In this context, the complex network of TAM functions has been clarified in recent years, as it seems more linked to the environmental context, or “milieu,” rather than to the expressing cell/tissue, such as neurodegenerative diseases [23], autoimmune diseases, and cancer [24]. TAM activation, which occurs through tyrosine cross-phosphorylation, is normally mediated by the binding with their ligands, growth arrest-specific 6 (Gas6) and protein S (Pros1). Gas6 and Pros1 share in the C-terminal portion the “sex hormone-binding globulin (SHBG) domain,” which binds the TAM Ig-like domains. The N-terminal portion includes the γ-carboxylate “gamma-carboxyglutamic acid-rich (Gla) domain,” responsible for binding the phospholipid phosphatidylserine (PtdSer) in a Ca++-dependent reaction (Figure 1).

Gas6 is able to bind and activate all TAM receptors, while Pros1 can only bind Mer and Tyro3, without interacting with Axl. In 2014, Lew et al. published a detailed paper showing that Gas6 is capable of binding and activating all TAM, but the most powerful effect was observed following Axl activation. Moreover, both murine and human recombinant Pros1 can bind and activate murine Tyro3 and Mer (but not Axl) in vitro. Lastly, they showed that the PtdSer-binding Gla domain present on Gas6, PtdSer itself, and Ca++ are all essential to achieve a full receptor activation, but none of them is involved in receptor binding [25]. Interestingly, Gas6/Pros1-TAM receptor binding is not able to determine the receptor activation per se [25]; so all the conditions described above need to be fulfilled in order to trigger the numerous signal transduction pathways, such as phosphoinositide 3-kinase (PI3K)/Akt, mitogen-activated protein kinase (MAP kinase), nuclear factor-light-chain-enhancer of activated B cells (NF-κB), signal transducer and activator of transcription protein (STAT), phospholipase C (PLC), growth factor receptor-bound protein 2 (Grb2), Raf-1, extracellular-signal-regulated kinase (ERK), and others [2628]. Rothlin et al. demonstrated that TAM signaling triggers the expression of the suppressor of cytokine signaling proteins, SOCS1 and SOCS3. In fact, in dendritic cells from mice knockout for all three TAM receptors (TAM triple knockout; TAM TKO), the induction of SOCS1 was substantially impaired [29, 30].

Until now, different mutations on TAM receptors have been linked to defined genetic diseases: primarily many MerTK mutations were associated with retinal degenerations [31]. In particular, TAM receptors differ from other RTKs since we know from mouse models that TAM genes can be ablated without any major effect on embryonic development [32]. As a consequence, TAM TKO mice are indistinguishable from their wild-type (WT) counterparts and this aspect appears peculiar because usually the absence of expression of other RTKs leads to severe embryonic development impairment, with intrauterine death [33]. Although during the first three life-weeks no macroscopic difference can be observed between TAM TKO and TAM WT mice, after this period TAM TKO mice develop several degenerative phenotypes. Male TAM TKO mice are infertile in adult life, a condition that is related to impaired sexual development and spermatogenesis. Indeed, Sertoli cells express all three TAM receptors as well as both ligands, Gas6 and Pros1, which allow them to manage, in an autocrine fashion, the phagocytosis of apoptotic germ cells (around 108/day in human male) [34]. The absence of TAM receptors results in incorrect efferocytosis and accumulation of apoptotic cells, damaging sexual organs. Still, both in adult TAM TKO and single Mer-/- mice, the impairment of phagocytosis causes the accumulation of apoptotic debris in the retina, causing a nearly complete absence of photoreceptors [35, 36] and blindness [32].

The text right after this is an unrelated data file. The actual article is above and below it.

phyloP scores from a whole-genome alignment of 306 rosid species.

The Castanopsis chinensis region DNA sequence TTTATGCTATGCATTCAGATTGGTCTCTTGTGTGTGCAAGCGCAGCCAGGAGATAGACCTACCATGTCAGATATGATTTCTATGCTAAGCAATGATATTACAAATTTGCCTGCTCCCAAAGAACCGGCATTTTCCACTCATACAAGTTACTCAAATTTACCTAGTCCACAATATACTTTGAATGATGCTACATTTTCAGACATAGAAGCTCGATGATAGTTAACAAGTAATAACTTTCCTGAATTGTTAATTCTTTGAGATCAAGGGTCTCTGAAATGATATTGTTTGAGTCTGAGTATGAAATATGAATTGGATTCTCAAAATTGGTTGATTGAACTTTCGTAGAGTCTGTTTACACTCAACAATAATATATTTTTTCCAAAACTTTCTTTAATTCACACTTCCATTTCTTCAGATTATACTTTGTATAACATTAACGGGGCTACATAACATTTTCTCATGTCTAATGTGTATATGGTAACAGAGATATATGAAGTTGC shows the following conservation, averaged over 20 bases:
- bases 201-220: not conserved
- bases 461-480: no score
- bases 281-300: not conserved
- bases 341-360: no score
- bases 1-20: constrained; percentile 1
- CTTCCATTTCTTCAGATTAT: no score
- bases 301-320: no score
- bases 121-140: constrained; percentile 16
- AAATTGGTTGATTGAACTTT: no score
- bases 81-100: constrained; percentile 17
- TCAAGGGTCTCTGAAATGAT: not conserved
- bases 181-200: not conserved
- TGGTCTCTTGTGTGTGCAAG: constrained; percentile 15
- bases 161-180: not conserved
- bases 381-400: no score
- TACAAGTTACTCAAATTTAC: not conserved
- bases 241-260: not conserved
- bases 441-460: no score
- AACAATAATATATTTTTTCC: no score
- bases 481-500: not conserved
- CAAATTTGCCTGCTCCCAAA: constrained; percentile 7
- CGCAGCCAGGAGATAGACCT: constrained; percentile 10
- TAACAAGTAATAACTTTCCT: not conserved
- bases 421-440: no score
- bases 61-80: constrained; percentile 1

Since one of the main functions of TAM receptors is to modulate the immune homeostasis [2, 37], it is reasonable to consider their implication in autoimmune phenotypes. Qi et al. have demonstrated that TAM TKO mice develop a spontaneous liver disease which resembles autoimmune hepatitis. These mice exhibited chronic hepatitis, with progressive inflammatory cell infiltration and elevated cytokine levels in the liver [38]. Moreover, TAM TKO mice displayed splenomegaly, lymphadenopathy, and lymphocyte infiltration in nearly all tissues around 4-6 weeks after birth [37]. Also coagulation was impaired with both thrombosis and hemorrhages, especially in the brain, as well as skin lesions and hemophilic-like phenotypes with swollen joints [37].

Additionally, these mice generate high levels of circulating autoantibodies directed against dsDNA, collagens, and phospholipids, such as cardiolipin, PtdSer, phosphatidylethanolamine, and phosphatidylinositol [37].

Thus, we can summarize that TAM TKO mice have an autoimmune phenotype with features comparable to systemic lupus erythematosus (SLE), psoriasis, and rheumatoid arthritis [2, 37]. Antigen-presenting cells (APCs) from TAM TKO mice have a dysregulated activity in response to inflammatory stimuli, demonstrating a reduced tolerogenic behavior with the hyperproduction of type 1 interferons, interleukin (IL) 12, and overexpression of MHC class II and CD86 [29, 37]. This expression pattern is consistent with the splenomegaly and lymphadenopathy observed in adult TAM TKO mice.